Library of Congress
February is Black History Month
Since 1976, every U.S. president has officially designated the month of February as Black History Month, which is an annual celebration of achievements by Black Americans and a time for recognizing the central role of Black people in U.S. history. Black History Month grew out of “Negro History Week,” the brainchild of historian Carter G. Woodson and other prominent Black people.
Black History Month 2023 Theme, "Black Resistance"
The Association for the Study of African American Life and History (ASALH) determines the theme each year for Black History Month. They explain, "African Americans have resisted historic and ongoing oppression, in all forms, especially the racial terrorism of lynching, racial pogroms, and police killings since our arrival upon these shores. These efforts have been to advocate for a dignified self-determined life in a just democratic society in the United States and beyond the United States political jurisdiction."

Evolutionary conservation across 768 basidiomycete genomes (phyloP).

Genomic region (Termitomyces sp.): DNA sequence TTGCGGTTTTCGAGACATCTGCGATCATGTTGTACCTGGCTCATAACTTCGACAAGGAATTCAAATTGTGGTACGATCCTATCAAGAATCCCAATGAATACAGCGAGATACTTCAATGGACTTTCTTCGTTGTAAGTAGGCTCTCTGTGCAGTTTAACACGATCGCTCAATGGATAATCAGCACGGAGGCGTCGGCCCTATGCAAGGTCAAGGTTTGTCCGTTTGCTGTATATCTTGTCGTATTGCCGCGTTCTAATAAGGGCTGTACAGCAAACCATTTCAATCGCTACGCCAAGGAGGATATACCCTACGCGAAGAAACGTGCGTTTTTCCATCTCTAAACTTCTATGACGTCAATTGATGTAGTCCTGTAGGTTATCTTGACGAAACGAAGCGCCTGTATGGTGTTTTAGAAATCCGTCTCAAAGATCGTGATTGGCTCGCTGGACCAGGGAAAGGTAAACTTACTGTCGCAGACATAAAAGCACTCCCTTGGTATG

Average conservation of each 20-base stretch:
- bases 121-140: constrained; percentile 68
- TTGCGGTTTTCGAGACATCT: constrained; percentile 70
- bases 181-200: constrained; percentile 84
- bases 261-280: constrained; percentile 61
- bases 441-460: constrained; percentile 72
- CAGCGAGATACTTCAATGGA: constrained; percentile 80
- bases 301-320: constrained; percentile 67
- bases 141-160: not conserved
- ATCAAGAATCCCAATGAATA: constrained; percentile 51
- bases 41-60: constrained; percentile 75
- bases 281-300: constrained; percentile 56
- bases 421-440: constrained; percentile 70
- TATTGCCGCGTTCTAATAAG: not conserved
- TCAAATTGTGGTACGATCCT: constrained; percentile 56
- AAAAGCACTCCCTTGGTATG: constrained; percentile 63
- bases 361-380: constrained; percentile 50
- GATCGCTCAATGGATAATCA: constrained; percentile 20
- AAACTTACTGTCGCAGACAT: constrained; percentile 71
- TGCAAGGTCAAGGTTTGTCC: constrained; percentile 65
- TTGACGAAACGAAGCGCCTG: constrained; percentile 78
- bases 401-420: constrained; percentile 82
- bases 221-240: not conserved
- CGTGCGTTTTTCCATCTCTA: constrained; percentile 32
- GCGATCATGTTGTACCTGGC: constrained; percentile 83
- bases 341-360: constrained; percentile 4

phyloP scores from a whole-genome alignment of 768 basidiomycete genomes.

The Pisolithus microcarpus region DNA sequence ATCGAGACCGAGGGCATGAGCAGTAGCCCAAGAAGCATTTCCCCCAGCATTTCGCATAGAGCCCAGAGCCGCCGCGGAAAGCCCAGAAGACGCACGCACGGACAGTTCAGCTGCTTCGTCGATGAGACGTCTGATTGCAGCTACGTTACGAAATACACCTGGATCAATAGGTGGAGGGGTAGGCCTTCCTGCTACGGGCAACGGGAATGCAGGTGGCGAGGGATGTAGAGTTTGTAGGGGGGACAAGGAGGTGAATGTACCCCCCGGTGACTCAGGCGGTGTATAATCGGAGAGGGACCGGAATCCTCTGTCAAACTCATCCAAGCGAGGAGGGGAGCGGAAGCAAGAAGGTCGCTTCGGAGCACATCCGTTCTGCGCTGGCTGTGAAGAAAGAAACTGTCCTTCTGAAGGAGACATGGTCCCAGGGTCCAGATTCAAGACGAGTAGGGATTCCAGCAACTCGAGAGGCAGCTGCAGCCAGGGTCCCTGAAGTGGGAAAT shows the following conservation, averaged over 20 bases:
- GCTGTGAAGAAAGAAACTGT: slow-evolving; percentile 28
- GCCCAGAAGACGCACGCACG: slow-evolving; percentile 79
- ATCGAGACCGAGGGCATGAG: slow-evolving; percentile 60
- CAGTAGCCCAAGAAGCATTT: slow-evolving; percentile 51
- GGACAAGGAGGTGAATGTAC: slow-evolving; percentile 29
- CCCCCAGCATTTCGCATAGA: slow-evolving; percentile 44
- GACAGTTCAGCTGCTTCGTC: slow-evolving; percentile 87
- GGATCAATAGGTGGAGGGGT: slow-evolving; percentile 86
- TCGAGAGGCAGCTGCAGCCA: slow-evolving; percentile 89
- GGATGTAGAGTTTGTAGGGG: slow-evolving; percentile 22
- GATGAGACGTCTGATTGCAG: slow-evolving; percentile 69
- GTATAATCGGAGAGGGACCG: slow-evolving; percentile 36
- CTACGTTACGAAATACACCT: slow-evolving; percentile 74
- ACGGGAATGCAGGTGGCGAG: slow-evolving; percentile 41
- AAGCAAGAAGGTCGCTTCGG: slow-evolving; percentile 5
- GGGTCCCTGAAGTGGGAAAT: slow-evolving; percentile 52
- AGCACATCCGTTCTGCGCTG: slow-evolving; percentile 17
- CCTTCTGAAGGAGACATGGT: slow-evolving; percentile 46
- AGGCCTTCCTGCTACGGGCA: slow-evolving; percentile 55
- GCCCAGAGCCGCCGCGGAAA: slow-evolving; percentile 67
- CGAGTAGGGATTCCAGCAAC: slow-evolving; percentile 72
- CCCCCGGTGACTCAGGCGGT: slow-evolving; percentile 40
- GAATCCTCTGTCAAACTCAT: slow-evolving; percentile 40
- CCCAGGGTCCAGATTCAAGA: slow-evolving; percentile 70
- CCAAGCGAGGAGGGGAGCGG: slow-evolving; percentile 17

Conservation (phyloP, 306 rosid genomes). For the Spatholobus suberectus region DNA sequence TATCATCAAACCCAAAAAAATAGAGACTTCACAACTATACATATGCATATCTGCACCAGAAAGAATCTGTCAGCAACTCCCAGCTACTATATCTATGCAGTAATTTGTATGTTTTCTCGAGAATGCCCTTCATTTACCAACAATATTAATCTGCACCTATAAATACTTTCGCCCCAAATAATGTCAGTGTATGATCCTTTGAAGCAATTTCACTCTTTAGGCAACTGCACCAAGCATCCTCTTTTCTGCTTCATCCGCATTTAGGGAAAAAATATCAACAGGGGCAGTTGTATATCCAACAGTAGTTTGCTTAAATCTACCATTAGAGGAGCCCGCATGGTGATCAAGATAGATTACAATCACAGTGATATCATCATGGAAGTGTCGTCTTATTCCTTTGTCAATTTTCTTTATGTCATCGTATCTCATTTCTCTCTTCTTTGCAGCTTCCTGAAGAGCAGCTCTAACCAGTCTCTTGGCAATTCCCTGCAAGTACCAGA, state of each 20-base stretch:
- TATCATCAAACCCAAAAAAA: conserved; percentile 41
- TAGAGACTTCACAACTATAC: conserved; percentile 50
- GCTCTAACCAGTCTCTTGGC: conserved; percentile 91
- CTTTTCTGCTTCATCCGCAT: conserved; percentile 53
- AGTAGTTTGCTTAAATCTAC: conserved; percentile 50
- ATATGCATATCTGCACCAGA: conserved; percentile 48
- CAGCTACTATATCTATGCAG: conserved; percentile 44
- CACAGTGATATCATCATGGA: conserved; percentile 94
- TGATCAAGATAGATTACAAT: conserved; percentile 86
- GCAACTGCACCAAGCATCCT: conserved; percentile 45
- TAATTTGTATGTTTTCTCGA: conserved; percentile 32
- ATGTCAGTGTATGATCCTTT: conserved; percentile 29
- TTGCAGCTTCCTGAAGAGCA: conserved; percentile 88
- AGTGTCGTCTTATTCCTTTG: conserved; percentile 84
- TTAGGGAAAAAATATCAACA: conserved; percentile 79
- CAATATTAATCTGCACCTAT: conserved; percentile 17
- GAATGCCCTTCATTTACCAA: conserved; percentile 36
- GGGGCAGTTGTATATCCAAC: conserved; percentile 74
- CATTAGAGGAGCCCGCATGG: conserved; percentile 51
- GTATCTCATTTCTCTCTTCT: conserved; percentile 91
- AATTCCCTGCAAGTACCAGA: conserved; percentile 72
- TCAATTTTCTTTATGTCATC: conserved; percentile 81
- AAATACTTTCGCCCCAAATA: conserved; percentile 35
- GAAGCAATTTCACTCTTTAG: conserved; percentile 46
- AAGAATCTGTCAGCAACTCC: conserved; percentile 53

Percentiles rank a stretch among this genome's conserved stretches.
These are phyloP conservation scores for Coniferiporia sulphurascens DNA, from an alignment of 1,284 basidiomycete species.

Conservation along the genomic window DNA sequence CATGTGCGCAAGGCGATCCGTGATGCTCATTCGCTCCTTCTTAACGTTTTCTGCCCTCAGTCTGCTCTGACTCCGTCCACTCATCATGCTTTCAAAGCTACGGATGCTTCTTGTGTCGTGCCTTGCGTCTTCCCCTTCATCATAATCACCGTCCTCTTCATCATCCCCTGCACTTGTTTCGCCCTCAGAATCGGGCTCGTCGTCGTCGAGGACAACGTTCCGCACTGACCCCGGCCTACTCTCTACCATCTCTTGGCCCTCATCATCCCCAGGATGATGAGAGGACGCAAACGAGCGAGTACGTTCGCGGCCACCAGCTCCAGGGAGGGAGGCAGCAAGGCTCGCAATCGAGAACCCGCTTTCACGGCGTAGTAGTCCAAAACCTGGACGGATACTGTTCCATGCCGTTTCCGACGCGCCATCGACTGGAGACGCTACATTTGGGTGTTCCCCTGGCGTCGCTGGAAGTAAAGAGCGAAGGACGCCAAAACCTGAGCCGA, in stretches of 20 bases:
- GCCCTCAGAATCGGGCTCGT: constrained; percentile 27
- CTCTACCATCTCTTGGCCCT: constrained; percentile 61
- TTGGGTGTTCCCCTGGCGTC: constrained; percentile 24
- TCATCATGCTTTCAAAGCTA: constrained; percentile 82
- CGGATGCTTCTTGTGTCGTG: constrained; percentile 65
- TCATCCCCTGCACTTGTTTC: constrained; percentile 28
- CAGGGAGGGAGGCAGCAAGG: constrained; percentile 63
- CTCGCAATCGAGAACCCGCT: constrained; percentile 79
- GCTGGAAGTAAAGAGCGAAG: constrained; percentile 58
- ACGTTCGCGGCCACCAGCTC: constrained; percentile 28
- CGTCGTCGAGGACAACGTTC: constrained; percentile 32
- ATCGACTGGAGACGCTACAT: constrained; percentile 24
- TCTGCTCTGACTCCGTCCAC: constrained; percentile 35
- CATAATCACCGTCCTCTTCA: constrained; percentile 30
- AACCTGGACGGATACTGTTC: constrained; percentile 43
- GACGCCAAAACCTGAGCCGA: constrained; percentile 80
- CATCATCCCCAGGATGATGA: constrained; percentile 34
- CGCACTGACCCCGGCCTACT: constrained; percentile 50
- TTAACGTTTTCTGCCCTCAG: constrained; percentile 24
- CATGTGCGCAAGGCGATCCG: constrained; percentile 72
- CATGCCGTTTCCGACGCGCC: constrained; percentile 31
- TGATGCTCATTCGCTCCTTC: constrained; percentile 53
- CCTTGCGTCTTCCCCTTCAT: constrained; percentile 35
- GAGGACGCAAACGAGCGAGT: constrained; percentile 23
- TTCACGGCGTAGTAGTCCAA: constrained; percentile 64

Teaching Black History
In schools and classrooms, Black History Month is an excellent time to explore the Black experience—including the history, culture and achievements of Black people, the injustice faced by them and how that injustice has been and continues to be confronted and overcome. As with other similarly themed months, it is important not to isolate Black history and culture into one month during the year. Black history is U.S. history and should be integrated into the curriculum throughout the school year.